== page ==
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Roots: A Tale of Jammu and Kashmir

Roots: A Tale of Jammu and Kashmir
Srinagar, April 2015. A Muslim worshipper approaches the Old Srinagar Mosque for afternoon prayers.

About the photographs

The photo essay portrays life in Srinagar, the largest and capital city of the Indian state, Jammu and Kashmir (J&K). The images are from a visit to J&K in 2015. They intend to showcase a world of bright colours, pristine natural wonder and rich diversity.
This submission is by no means a commentary on the current political state of affairs in the region. Rather a distant reflection on the paradoxical world of J&K. The unfathomable reality of how a land so pristine and a community so passionate, could be fraught with such misfortune.

After decades of unrest flowing from territorial disputes between India and Pakistan, the Indian government, last month, decided to absolve J&K of its special geographical status, essentially inducing the state into the greater Indian constitution, like the other 28 states of India. From a Kashmiri perspective, this hallmark decision sadly makes J&K devoid of any chance of future sovereignty; a status the state and its people have yearned for since the partition of India and Pakistan in 1947. Today, Srinagar is lifeless. For locals, communication with the outside world has all-but ceased and the once burgeoning, lively streets are now only patrolled by federal officials.

My travels through J&K provided a spectacular insight into the Kashmiri culture. While influences from neighbouring Pakistan and India are apparent, the notion of being governed by either nation is a futile conversation with Kashmiris. “We are Kashmiri. We will always be Kashmiri”, they’ll tell you. To that end, communities emit undeniable sentiments towards their roots by enthusiastically informing visitors of their culture, specifically highlighting its uniqueness relative to India and Pakistan, and candidly discuss hope for a better, peaceful, future.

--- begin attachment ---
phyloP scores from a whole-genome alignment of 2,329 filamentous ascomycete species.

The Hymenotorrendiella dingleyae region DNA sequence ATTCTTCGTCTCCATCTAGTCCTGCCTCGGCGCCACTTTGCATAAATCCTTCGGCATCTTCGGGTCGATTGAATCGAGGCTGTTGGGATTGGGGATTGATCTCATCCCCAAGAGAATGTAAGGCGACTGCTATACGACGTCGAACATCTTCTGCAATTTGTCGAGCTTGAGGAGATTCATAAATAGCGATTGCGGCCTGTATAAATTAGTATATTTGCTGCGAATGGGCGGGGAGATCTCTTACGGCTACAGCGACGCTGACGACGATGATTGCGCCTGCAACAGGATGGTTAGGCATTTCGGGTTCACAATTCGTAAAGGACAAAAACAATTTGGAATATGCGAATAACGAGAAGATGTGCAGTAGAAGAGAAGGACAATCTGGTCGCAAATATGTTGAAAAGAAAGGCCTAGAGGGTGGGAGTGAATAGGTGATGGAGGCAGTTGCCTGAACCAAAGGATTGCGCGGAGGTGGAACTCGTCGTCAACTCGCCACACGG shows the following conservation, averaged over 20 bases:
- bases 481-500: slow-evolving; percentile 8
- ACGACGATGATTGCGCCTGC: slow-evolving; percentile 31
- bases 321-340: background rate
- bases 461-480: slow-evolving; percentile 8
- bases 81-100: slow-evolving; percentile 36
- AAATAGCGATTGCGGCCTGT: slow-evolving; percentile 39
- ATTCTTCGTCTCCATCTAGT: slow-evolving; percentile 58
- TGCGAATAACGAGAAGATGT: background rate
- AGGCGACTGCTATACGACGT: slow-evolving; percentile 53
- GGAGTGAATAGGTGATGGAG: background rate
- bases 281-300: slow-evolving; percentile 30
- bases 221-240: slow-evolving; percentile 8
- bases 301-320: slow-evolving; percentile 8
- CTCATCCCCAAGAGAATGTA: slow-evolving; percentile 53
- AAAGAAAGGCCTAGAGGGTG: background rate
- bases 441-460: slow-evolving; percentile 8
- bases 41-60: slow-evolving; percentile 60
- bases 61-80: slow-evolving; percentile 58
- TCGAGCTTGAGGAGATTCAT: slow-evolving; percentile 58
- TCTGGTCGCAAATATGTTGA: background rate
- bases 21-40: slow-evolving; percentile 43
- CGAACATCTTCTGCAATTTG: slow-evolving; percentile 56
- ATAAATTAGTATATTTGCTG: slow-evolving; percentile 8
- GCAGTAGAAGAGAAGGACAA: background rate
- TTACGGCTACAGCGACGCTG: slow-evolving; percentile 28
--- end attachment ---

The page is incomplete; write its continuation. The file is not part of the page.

Srinagar, April 2015. A Brahmin man wraps a holy string around him in the presence of a local Hindu priest.
Gulmarg, April 2015. On a cool, foggy morning, officials from the Indian National Army patrol corridors and roads amongst the Himalayas.
Srinagar, May 2015. At the Sri Chakreshwari Temple in Old Srinagar, an elderly lady looks towards the Kashmir Valley.
Srinagar, May 2015. Situated on a peak overlooking the Kashmir Valley is the Sharika Hindu Temple. Bells are commonly located at the entrance of Hindu worship sites across the world. By ringing the bell upon entry, devotees notify the deity/deities of their presence.
Srinagar, April 2015. As sunset falls over the iconic Dal Lake of Srinagar, a couple on the Shikara boat take a brief moment to absorb the best of Kashmir.
Srinagar, May 2015. Black Kites are seen in abundance all over the Indian sub-continent. While usually spotted in isolation, Srinagar seems to bring out the romantic side of all living beings.
Srinagar, May 2015. Friday nights in Srinagar can be spent in a multitude of ways. But it’s hard to ignore light jazz, a quiet bar and a glass of Old Monk. A few Kashmiri men see in the weekend with a placid night on the rocks.
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Triv Andhare

I am an Australian experiential photographer. In 2016 I founded ahimsaimages as a platform to showcase minimalist, thought-provoking photography from around the world. Photography is a powerful tool that can inspire immeasurable change and help reconnect the human soul with a world that has been here far longer than humanity itself.

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